It’s not a rivalry, at least not in the traditional sense. It doesn’t have a catchy name and for most of the past 100 years it hasn’t been particularly competitive.
But games against USC have always meant something extra at Oregon State. In fact, the history of Beavers football can be told through the wins — rare though they’ve been. Especially the ones in Corvallis.
Th Giant Killers of 1967. The 2000 upset that announced the Beavers as contenders. Freshman Jacquizz Rodgers breaking loose in 2008 to spoil the No. 1 Trojans’ national championship bid.
The Beavers host USC on Saturday amid a renovation at Reser Stadium. The Beavers are trying to remain undefeated. The Trojans want to make a push for the playoff.
Is this the next great Oregon State-USC game? It could certainly be the last one.
This is the collateral damage of USC and UCLA’s pending move the Big Ten.
You think the Trojans are going to be looking to schedule nonconference games in Corvallis anytime soon? Oregon State great Ken Simonton joined me on the Sports By Northwest podcast this week. The Beavers’ all-time leading rusher, who ran for a career-high 234 yards against the Trojans in 2000, had a message for the decision-makers behind USC’s exit.
“I hope they all suffer from diabolical hemorrhoids,” he said.
He’s not alone in the sentiment, even if the imagery is unique to him. Former Beavers quarterback Steve Preece called the LA schools’ departure “devastating.”
“We used to love to play SC because it was a chance to stand up to the big boys,” he said.
I doubt USC President Carol Folt gave a second thought to the likes of Oregon State when she signed off on USC’s exit from the Pac-12, shattering a hundred years of tradition. But the dichotomy between the city lights of Los Angeles and the Willamette Valley farmland embodies what has made the Pac-8, 10 and 12 so special.
When Oregon State and USC met, Preece said, “It was a culture thing. It was a way of life competition.”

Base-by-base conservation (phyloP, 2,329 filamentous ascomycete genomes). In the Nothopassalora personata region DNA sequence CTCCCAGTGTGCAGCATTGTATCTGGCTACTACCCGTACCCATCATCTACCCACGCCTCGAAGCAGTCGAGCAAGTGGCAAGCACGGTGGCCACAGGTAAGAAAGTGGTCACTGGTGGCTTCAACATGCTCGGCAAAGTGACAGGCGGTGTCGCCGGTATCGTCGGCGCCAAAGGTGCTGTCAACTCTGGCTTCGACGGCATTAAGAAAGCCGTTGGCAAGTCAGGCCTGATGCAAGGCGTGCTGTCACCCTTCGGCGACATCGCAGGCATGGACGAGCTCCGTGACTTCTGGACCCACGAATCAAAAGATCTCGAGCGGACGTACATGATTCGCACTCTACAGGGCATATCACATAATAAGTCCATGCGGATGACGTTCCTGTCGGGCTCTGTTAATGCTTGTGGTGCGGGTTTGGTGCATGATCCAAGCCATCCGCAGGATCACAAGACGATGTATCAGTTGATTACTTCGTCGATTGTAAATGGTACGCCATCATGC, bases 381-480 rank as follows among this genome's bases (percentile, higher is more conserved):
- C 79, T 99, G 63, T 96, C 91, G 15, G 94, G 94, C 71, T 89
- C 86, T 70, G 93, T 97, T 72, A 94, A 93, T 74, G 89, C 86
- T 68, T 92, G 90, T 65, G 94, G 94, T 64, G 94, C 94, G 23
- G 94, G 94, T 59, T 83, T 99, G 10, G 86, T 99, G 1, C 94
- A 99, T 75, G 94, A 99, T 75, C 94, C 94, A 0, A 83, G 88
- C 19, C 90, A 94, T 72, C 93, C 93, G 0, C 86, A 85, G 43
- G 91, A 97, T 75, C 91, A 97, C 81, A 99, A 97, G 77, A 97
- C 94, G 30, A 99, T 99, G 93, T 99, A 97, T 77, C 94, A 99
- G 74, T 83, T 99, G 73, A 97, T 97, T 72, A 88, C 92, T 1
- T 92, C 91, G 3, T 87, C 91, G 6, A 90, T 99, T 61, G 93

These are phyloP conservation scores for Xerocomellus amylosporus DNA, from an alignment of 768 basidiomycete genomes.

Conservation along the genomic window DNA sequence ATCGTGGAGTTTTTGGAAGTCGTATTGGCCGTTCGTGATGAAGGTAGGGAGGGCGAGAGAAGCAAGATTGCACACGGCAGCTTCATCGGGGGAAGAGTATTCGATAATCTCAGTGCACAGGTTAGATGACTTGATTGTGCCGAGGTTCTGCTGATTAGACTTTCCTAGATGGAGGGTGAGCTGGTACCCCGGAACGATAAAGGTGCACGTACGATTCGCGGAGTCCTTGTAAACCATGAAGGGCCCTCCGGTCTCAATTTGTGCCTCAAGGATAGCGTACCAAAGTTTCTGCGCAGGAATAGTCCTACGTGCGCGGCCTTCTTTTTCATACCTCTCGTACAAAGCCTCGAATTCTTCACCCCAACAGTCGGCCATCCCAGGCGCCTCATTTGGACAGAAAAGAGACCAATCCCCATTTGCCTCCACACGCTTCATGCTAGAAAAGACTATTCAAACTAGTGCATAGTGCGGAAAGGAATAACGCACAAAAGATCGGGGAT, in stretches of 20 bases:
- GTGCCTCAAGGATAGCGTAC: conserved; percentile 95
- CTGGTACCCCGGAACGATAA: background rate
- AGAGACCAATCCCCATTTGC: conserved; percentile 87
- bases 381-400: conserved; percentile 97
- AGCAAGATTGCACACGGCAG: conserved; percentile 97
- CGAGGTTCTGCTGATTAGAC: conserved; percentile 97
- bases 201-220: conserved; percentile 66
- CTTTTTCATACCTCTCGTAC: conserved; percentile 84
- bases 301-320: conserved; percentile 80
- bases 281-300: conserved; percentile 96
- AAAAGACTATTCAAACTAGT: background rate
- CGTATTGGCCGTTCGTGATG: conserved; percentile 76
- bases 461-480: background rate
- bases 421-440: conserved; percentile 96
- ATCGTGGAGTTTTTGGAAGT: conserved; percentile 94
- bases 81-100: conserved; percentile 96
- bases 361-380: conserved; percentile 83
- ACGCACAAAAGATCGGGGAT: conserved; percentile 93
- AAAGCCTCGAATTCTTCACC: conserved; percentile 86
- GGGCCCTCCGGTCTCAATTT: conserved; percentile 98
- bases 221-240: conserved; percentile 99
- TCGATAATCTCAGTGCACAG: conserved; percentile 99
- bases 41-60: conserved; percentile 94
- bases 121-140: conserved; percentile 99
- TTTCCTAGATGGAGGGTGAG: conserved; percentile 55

And once every few years or decades, Oregon State rises up and wins that battle. They did last year in LA, before the Trojans axed Clay Helton and Lincoln Riley brought in a wave of star transfers like Heisman frontrunner Caleb Williams and Jordan Addison, named the nation’s best receiver last year at Pittsburgh.
Jess Lewis was raised on a farm in Turner. He made what is probably the most famous play in Oregon State history when he chased down OJ Simpson in the mud to preserve Oregon State’s 1967 win. He was cutting wood outside of his home in Corvallis when he picked up the phone on Wednesday.
His view of the Trojans over the years?
“Fancy pants, I call ’em,” he said. “We’re just old farmers and cowboys.”
The Beavers might not have quite as many farmers on the roster as they did in 1967, but that mentality remains.
“It’s always been … more of the David and Goliath story,” Simonton said. “SC’s always been that standard bearer when you talk about Pac-10, Pac-12 football.”
As the college football world has shrunk and the Beavers’ recruiting footprint has expanded, motivation has been found in other places.
Take Alexis Serna, the kicker who banged through four field goals to lift the Beavers to a 33-31 win over No. 3 U.S.C. in 2006.
“A lot of us, we had Southern California roots,” said Serna. “And so you kind of have that chip on your shoulder, like, ‘Man, I think I can compete at that level. I think they overlooked me. They had their chance to get me and they didn’t.’”
The Trojans have won 11 national championships and boast seven Heisman Trophies. This week, they are ranked No. 7 by The Associated Press.
“Winning those games,” Serna said, “was a big deal because of who they were.”
Do the Beavers have one more upset in them? The Beavers have won four of the last seven games at Corvallis. The game will kick off at 6:30 pm
I don’t know that the Beavers have the firepower to keep up with the Trojans, but history tells us that weird things happen when USC comes to Corvallis.
In 1967, after Oregon State beat Purdue and tied UCLA with each ranked No. 2 when they faced the Beavers, coach Dee Andros famously declared he was tired of messing with second-ranked opponents.
“Bring on No. 1,” Andros said.
More than 50 years later, it’s time to bring on the last one.
— Bill Oram | email@example.com | Twitter: @billoram